Some high-capacity power lines that run across my northwestern part of Austin have made most of the land beneath them a right-of-way that happily isn’t likely to be built on. Over the five years since I became aware of this area and have been taking pictures there, I never noticed anyone messing with it, but at the beginning of last December I was dismayed to find that not only had a wide swath of that strip of land been mowed, but it had been mowed so close to the ground that all I could see was desolation. But what was isn’t always what will be: plenty of rain fell in the ensuing months, and when I returned to the place on March 27 of this year I was heartened to see that the lower portion of the area was reviving nicely. Things were even better when I went back on April 3, as you can confirm here.
The prominent globular clusters of flowers are antelope-horns, Asclepias asperula, which is the most common milkweed in Austin. The white flowers in the foreground are blackfoot daisies, Melampodium leucanthum, and the small white flowers scattered all through the background are corn-salad, a strangely named plant in the genus Valerianella. You’re seeing all three of these in these pages for the first time today. The yellow flowers are four-nerve daisies, Tetraneuris linearifolia, and the violet-colored flowers are wild garlic, Allium drummondii, both of which you’ve seen here before.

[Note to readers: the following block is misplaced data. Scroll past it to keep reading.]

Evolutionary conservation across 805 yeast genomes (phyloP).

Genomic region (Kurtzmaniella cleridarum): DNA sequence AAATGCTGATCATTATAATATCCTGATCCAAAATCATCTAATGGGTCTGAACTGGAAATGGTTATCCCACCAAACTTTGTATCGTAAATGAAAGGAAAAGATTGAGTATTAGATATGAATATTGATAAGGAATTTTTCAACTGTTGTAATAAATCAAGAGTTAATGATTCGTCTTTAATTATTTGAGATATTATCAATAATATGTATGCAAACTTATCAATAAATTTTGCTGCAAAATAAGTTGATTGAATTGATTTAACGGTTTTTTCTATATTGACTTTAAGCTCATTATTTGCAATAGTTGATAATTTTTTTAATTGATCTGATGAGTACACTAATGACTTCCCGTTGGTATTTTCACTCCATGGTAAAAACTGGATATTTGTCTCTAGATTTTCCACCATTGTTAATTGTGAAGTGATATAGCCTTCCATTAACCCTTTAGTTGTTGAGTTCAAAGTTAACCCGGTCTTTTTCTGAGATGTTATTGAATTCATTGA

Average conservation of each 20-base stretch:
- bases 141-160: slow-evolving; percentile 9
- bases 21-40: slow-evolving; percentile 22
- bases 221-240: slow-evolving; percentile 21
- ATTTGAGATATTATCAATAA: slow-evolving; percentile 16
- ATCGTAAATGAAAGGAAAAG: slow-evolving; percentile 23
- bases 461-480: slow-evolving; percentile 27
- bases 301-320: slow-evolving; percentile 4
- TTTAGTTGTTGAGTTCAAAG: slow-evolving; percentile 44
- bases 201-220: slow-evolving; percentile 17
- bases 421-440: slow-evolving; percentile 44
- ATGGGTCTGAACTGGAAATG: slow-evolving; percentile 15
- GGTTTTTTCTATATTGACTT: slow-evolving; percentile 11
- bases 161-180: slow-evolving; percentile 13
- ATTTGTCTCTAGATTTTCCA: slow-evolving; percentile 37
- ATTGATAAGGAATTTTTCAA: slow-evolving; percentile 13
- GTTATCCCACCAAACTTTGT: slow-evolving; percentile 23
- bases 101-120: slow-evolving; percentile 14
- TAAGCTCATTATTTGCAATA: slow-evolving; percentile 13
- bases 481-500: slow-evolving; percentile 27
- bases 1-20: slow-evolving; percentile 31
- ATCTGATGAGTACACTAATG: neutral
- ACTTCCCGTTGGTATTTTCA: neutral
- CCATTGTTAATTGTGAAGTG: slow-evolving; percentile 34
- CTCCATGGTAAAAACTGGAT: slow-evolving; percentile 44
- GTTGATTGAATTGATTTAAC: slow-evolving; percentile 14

Notice the red admiral butterfly, Vanessa atalanta, at the lower left. During the entire time I spent taking pictures, scores of butterflies, especially small ones, and many other insects kept flying around to visit the thousands of flowers within easy range. This is what a Texas wildflower meadow is supposed to look and be like.
© 2012 Steven Schwartzman